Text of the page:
The Republic

At whom is this text directed? Describe some of their characteristics of the audience.


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Follow the link provided below, go to page 117, footnote #3. Other information is also available in this text, simply type your keywords into the search box.

There are many opinions about who Plato actually focused on when writing the Republic, and I've always believed that the text was intended for a malleable body of novice students. The article cited above makes me question my own opinion, so I'd suggest you check it out.


Plato wrote 'The Republic' in around 360BC. He wrote it in order to explore the notion of justice and specifically if the 'just' man can be happier than the 'unjust' man. It is a dialogue that goes to the heart of the true nature of philosophy and he does this by constructing an imaginary city that is ruled by philosopher kings.

The point that is essentially made is that justice is preferable to injustice, in that justice is the action of doing the right thing.A truly just society has the city-state mirroring the soul. (the soul has three parts and the three classes correspond to these areas - the guardians are wisdom, the auxilaries are courageous and the workers exhibit moderation).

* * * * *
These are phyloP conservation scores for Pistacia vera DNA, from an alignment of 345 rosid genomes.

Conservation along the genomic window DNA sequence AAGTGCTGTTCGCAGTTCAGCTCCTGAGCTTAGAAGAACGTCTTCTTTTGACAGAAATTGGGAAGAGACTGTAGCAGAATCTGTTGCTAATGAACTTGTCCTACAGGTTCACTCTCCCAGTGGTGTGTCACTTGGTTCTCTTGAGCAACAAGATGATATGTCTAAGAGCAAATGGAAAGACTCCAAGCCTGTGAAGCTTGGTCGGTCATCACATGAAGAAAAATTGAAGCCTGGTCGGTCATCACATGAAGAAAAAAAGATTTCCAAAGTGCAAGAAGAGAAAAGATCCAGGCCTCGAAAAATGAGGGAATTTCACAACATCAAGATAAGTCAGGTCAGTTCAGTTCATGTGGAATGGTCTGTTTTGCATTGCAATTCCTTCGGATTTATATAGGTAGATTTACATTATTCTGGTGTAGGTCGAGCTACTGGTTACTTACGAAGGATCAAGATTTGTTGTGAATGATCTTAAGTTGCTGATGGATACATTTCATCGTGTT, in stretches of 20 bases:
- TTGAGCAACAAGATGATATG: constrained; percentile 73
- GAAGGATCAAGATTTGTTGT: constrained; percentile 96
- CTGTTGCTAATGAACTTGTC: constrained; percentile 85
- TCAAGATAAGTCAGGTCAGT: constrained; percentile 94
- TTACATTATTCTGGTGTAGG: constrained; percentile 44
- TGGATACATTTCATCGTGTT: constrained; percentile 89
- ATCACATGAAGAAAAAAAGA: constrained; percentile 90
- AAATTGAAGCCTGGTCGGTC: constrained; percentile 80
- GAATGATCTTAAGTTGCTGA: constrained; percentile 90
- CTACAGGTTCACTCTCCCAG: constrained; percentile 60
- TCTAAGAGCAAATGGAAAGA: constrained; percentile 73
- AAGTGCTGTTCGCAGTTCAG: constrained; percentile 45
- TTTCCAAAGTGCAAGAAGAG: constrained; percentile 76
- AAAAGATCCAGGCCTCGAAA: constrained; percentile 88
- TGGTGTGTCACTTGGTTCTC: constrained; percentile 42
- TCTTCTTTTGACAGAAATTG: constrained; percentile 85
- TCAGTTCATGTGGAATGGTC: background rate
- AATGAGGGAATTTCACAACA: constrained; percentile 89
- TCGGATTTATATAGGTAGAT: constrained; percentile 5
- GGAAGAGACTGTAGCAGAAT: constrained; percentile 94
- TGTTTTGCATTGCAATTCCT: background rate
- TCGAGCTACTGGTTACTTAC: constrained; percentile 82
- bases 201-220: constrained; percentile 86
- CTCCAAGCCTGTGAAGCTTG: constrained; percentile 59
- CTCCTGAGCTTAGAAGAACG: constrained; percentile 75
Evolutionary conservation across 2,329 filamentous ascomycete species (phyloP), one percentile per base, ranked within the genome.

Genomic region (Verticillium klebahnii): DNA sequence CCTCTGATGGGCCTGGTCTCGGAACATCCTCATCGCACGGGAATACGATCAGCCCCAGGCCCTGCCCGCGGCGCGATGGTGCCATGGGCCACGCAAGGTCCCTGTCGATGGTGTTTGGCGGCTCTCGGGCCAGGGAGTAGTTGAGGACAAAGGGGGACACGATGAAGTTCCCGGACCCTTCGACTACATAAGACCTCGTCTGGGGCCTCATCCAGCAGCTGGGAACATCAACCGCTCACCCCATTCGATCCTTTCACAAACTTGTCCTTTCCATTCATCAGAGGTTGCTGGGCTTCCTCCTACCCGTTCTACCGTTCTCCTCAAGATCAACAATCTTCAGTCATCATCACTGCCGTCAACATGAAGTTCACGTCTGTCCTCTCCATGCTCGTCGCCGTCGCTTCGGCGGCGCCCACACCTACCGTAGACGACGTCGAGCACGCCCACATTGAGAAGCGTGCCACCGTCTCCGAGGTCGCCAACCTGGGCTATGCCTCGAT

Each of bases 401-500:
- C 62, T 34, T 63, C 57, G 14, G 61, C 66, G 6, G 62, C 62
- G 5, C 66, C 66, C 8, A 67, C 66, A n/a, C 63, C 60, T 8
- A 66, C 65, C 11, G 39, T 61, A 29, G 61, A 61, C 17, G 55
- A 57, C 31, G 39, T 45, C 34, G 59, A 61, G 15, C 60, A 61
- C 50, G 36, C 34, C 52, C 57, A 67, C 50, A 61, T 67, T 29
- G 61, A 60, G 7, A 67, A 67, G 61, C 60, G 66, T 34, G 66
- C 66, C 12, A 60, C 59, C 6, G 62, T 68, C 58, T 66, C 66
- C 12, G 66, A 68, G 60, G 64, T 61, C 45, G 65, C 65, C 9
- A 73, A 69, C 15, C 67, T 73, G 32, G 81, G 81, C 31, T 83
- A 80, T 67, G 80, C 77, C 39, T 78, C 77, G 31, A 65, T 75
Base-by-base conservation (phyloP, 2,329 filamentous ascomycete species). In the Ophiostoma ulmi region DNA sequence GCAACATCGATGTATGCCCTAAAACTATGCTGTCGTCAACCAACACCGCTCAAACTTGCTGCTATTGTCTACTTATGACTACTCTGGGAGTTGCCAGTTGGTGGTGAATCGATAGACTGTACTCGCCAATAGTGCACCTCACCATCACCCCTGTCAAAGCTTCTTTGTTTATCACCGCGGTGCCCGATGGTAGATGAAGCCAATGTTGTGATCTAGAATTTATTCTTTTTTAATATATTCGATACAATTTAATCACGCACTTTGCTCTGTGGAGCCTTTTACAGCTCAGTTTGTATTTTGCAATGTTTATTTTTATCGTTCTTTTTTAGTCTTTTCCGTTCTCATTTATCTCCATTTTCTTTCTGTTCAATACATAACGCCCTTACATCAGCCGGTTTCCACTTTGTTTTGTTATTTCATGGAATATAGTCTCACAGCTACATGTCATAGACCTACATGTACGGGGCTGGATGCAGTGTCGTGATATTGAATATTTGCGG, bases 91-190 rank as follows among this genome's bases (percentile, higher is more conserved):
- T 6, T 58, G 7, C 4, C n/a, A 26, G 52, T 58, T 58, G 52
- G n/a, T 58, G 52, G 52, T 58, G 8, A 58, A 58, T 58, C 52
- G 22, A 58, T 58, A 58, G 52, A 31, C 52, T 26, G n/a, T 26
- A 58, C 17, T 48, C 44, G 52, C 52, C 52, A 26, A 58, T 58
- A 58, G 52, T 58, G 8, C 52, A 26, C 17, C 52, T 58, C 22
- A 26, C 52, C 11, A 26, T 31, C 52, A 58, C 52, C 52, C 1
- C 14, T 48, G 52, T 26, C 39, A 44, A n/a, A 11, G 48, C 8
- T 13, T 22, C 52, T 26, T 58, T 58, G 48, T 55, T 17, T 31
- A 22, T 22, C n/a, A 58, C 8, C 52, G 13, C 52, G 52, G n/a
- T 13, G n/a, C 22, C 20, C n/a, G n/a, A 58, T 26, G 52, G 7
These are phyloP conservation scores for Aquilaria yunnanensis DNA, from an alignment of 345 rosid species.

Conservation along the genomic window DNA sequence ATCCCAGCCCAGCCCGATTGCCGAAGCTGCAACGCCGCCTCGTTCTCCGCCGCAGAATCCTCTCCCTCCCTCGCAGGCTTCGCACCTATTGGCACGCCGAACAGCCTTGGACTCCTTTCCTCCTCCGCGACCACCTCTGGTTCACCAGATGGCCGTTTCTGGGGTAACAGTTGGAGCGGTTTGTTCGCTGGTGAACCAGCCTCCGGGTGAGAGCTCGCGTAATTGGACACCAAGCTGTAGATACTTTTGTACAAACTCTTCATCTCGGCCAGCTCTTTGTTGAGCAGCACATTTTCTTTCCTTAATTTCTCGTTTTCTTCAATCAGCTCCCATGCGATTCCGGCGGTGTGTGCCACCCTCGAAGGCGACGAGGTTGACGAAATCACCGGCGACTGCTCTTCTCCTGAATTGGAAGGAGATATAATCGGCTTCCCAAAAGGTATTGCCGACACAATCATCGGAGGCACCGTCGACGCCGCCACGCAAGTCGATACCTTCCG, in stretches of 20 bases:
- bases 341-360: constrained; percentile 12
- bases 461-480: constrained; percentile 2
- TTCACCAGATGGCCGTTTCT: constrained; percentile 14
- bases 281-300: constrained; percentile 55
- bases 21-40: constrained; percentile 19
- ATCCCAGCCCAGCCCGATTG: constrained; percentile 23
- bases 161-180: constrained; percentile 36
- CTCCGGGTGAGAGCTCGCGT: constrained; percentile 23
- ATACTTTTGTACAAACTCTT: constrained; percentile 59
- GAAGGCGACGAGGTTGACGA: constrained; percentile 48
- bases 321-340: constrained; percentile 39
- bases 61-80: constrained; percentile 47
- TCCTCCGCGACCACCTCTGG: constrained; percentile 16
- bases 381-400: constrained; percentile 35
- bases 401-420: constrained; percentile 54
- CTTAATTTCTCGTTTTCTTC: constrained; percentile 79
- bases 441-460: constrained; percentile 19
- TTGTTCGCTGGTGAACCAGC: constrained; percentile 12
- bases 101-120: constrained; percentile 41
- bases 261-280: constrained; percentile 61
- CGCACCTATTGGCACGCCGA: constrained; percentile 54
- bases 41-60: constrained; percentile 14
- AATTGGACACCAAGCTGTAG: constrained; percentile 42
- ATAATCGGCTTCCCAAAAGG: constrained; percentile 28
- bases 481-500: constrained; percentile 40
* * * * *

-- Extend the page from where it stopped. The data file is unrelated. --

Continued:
Because of the human desire for power and the tendancy toward corruption that leads to tyranny, philosophic rule is advocated. The work explores government types and is a treatise on government.

Presumably the contemporary audience for whom Plato was writing included many of Socrates' admirers. They would be predisposed to think that a character called “Socrates” would have all of the intellectual brilliance and moral passion of the historical person after whom he is named (especially since Plato often makes special efforts to give his “Socrates” a life-like reality, and has him refer to his trial or to the characteristics by which he was best known); and the aura surrounding the character called “Socrates” would give the words he speaks in the dialogue considerable persuasive power. Furthermore, if Plato felt strongly indebted to Socrates for many of his philosophical techniques and ideas, that would give him further reason for assigning a dominant role to him in many of his works.

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what is the rhetorical occasion of the text


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